Gates talks nuclear power

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Gates talks nuclear power

The author is an editorial writer of the JoongAng Ilbo.


Microsoft founder Bill Gates wrote “What I learned at work this year” on his blog, He wrote about how to enhance quality of life through innovation.

He listed five areas: Alzheimer’s disease, polio, energy, epidemic and gene editing. What attracted my attention was energy as a solution to climate change. He talked about nuclear power, which is a hot topic in Korea.

“I am glad to see solar and wind getting cheaper and we should be deploying them wherever it makes sense. But solar and wind are intermittent sources of energy, and we are unlikely to have super-cheap batteries anytime soon that would allow us to store sufficient energy for when the sun isn’t shining or the wind isn’t blowing […] Next year, I will speak out more about how the United States needs to regain its leading role in nuclear power research. Nuclear is ideal for dealing with climate change, because it is the only carbon-free, scalable energy source that’s available 24 hours a day. The problems with today’s reactors — such as the risk of accidents — can be solved through innovation […] TerraPower, the company I started 10 years ago, uses an approach called a traveling wave reactor that is safe, prevents proliferation and produces very little waste.”

The “Traveling wave reactor” is developed by TerraPower, which Gates founded in 2006, but I don’t think he mentioned the potential of nuclear energy for his financial gain. He is not blindly advocating nuclear power. Gates created a fund with other billionaires, like Amazon CEO Jeff Bezos, to invest on new renewable energy ventures such as geothermal energy and large capacity batteries. At a Seoul National University lecture in 2013, he said that nuclear energy was not the only alternative due to safety and waste issues.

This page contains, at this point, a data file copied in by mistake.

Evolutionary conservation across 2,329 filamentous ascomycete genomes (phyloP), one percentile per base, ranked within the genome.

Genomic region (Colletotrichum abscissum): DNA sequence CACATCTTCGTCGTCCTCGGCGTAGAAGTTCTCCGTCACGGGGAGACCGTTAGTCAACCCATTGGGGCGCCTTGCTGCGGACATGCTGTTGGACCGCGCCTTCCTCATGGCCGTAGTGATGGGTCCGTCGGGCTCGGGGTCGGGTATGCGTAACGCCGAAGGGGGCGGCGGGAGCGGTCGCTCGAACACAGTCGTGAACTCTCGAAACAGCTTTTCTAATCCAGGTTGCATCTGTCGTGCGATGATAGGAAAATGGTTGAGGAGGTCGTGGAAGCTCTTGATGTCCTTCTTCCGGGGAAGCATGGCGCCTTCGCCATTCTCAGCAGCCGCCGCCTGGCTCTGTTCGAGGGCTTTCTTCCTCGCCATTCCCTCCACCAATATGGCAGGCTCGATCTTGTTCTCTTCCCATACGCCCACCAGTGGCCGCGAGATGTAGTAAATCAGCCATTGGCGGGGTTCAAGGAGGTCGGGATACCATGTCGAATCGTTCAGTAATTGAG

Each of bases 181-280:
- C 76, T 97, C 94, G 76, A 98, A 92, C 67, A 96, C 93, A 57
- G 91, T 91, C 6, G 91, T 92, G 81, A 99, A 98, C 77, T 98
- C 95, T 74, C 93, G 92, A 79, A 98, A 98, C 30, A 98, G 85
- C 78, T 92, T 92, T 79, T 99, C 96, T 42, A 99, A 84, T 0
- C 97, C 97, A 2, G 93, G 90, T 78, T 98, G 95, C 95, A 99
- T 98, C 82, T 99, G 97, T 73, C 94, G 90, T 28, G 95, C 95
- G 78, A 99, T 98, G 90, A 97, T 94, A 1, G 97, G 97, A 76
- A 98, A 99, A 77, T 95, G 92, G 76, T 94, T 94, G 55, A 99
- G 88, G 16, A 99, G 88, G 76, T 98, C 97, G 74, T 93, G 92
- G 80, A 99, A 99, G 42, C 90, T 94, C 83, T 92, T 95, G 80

Whether it is nuclear energy or renewable energy, Gates advocates making and utilizing cheaper, safer and environmentally friendly energy through innovation. Yet he seems to have decided that nuclear power was a realistic option as he emphasized nuclear energy. Sunlight and wind are much more abundant in the United States than in Korea. He is different from the Moon Jae-in administration, which turns away from nuclear power.

The Korean government suspended the construction of the Shin Hanul 3 and 4 reactors that were being built. Who is right? Will nuclear plants with new innovations be created and become a major energy source as Gates thinks, or will they disappear helplessly? We will soon see.

JoongAng Ilbo, Jan. 2, Page 31
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